In a pathogenic state such fungus form biofilms, weed-like structures I refer to as germ gangs. A common example is that of Candida albicans, which has become a national epidemic due primarily to the overuse of antibiotics, especially when accompanied by high sugar diets and/or excessive alcohol intake.
This new study indicates that bromelain dissolves the formation of these biofilms, thereby inhibiting the spread of germ gangs from taking over more turf. This information is of clinical value for any person with imbalanced fungal issues, typically reflected by ongoing or recurring digestive and/or sinus problems. The data supports using bromelain as part of a comprehensive approach to deal with this issue.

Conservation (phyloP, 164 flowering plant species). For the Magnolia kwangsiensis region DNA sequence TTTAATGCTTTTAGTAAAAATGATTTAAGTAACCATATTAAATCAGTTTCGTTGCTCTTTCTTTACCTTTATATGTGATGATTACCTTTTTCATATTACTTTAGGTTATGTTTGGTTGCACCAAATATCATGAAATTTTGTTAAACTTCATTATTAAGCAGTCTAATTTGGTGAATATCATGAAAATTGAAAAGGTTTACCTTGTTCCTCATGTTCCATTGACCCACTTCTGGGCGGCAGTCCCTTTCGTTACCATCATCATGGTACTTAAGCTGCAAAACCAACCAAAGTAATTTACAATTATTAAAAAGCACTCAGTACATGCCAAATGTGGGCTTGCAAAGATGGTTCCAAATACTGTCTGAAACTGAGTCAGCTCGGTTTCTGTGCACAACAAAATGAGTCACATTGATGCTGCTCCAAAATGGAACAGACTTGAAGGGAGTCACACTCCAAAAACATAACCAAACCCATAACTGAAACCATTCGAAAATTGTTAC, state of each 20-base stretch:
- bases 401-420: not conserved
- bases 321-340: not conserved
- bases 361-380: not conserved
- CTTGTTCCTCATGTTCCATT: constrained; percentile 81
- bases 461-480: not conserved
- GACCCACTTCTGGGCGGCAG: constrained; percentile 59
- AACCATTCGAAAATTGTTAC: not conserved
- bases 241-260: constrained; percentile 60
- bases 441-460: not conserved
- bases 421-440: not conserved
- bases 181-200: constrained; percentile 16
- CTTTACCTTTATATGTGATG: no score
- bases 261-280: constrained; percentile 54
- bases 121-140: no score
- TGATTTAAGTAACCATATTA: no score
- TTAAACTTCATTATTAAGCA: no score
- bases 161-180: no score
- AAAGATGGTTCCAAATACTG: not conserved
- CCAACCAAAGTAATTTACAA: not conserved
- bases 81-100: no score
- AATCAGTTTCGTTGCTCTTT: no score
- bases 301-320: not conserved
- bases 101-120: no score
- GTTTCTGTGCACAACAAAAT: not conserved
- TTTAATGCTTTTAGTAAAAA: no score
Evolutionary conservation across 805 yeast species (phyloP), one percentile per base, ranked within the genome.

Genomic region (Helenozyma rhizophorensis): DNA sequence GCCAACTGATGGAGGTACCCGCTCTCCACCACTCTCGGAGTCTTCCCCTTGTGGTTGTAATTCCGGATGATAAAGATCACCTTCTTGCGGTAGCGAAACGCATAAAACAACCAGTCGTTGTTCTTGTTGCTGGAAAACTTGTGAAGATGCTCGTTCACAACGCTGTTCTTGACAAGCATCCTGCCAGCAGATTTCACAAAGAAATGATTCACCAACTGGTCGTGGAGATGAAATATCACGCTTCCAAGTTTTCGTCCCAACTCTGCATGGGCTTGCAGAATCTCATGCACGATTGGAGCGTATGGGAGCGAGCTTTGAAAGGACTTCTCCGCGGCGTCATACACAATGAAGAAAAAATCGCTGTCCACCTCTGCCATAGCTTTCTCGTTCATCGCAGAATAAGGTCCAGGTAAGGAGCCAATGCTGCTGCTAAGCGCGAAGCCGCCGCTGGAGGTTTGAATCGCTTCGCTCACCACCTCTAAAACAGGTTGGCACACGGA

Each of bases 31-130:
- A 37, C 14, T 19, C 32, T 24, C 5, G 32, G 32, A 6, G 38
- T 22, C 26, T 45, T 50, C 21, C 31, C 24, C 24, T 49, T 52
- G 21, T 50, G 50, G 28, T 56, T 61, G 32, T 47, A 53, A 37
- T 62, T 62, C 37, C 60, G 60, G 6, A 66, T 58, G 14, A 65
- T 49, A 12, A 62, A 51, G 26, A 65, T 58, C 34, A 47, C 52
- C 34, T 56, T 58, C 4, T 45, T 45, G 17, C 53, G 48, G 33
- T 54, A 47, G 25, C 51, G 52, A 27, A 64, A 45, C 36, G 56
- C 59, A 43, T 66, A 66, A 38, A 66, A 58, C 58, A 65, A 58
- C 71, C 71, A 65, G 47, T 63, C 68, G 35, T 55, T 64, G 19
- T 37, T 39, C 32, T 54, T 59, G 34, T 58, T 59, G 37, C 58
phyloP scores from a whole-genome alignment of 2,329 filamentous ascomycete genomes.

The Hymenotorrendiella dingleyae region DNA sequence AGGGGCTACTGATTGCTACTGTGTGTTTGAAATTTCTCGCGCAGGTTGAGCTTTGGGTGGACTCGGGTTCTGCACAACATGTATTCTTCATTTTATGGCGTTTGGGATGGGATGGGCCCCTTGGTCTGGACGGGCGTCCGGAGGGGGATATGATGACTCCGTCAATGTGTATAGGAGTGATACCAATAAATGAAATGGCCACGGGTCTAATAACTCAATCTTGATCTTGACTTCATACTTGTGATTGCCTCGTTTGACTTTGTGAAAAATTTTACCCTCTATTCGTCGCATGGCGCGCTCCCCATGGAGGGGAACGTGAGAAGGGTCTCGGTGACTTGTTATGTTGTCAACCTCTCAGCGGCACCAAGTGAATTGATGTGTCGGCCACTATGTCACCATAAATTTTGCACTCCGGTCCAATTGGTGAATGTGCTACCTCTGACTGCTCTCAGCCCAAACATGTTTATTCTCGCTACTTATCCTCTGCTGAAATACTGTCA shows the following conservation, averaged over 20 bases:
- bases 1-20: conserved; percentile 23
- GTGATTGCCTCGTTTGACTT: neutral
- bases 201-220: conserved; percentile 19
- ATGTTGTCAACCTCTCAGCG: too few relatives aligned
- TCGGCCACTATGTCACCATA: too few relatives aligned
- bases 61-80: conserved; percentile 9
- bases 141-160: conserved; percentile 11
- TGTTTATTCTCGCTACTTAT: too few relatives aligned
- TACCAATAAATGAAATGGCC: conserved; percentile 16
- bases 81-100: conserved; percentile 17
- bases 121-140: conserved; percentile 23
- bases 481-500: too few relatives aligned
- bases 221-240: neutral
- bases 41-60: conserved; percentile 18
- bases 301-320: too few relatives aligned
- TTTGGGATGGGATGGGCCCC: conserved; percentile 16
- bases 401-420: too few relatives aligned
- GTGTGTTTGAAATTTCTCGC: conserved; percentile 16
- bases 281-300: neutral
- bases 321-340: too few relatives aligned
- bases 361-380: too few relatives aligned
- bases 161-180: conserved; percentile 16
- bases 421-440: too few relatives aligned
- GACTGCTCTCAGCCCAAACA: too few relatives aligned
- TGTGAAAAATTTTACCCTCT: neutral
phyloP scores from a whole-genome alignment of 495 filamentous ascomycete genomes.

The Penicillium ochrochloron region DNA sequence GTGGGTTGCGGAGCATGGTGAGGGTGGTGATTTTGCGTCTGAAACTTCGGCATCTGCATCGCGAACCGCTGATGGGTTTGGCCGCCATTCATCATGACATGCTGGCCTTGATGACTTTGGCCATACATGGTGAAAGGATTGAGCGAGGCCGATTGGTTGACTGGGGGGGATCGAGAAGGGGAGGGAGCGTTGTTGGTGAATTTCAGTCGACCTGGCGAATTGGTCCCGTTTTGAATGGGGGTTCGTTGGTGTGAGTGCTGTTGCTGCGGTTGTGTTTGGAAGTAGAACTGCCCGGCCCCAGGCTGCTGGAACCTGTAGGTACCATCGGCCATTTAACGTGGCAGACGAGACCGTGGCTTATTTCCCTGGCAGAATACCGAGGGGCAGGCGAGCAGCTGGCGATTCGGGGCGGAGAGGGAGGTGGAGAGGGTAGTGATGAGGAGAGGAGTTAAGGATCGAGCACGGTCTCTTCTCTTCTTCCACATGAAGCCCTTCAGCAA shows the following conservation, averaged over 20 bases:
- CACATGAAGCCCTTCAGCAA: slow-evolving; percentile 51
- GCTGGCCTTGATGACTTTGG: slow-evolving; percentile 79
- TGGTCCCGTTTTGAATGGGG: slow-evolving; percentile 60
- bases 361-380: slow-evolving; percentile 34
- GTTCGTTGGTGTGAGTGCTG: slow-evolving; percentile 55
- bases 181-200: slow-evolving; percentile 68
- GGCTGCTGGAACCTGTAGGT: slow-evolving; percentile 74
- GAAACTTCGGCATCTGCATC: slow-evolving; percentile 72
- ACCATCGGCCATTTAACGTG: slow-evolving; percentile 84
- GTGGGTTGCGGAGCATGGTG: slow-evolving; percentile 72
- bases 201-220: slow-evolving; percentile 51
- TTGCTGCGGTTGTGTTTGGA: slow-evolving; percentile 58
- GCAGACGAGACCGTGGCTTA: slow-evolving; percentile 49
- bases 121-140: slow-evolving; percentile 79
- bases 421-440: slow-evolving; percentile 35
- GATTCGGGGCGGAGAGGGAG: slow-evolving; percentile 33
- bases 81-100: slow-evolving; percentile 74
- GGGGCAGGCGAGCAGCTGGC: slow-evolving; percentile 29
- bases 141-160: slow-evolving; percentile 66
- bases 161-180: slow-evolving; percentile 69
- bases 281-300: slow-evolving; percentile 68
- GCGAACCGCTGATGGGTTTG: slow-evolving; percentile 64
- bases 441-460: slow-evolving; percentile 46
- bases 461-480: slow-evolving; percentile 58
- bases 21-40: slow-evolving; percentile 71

I would like to add an additional clinical observation to this study. Gluten intolerance is caused primarily by Candida or other fungal overgrowth. When Candida weeds damage the lawn of the digestive tract there is an excessive and abnormal production of a scar-like filament called transglutaminase. When gluten interacts with transglutaminase an inflammatory reaction occurs, which further induces injury to the lining of one’s digestive tract. Obviously, by reducing the germ gangs of fungal overgrowth the amount of newly produced transglutaminase will be reduced. Furthermore, while transglutaminase is fairly resistant to degradation, protease enzymes in a high enough concentration offer a possible way to assist in the removal of already formed transglutaminase. While this is not a magic bullet for gluten intolerance, it is likely to reduce an individual’s sensitivity to gluten, which is consistent with my clinical observation over the years.
Byron J. Richards, Board Certified Clinical Nutritionist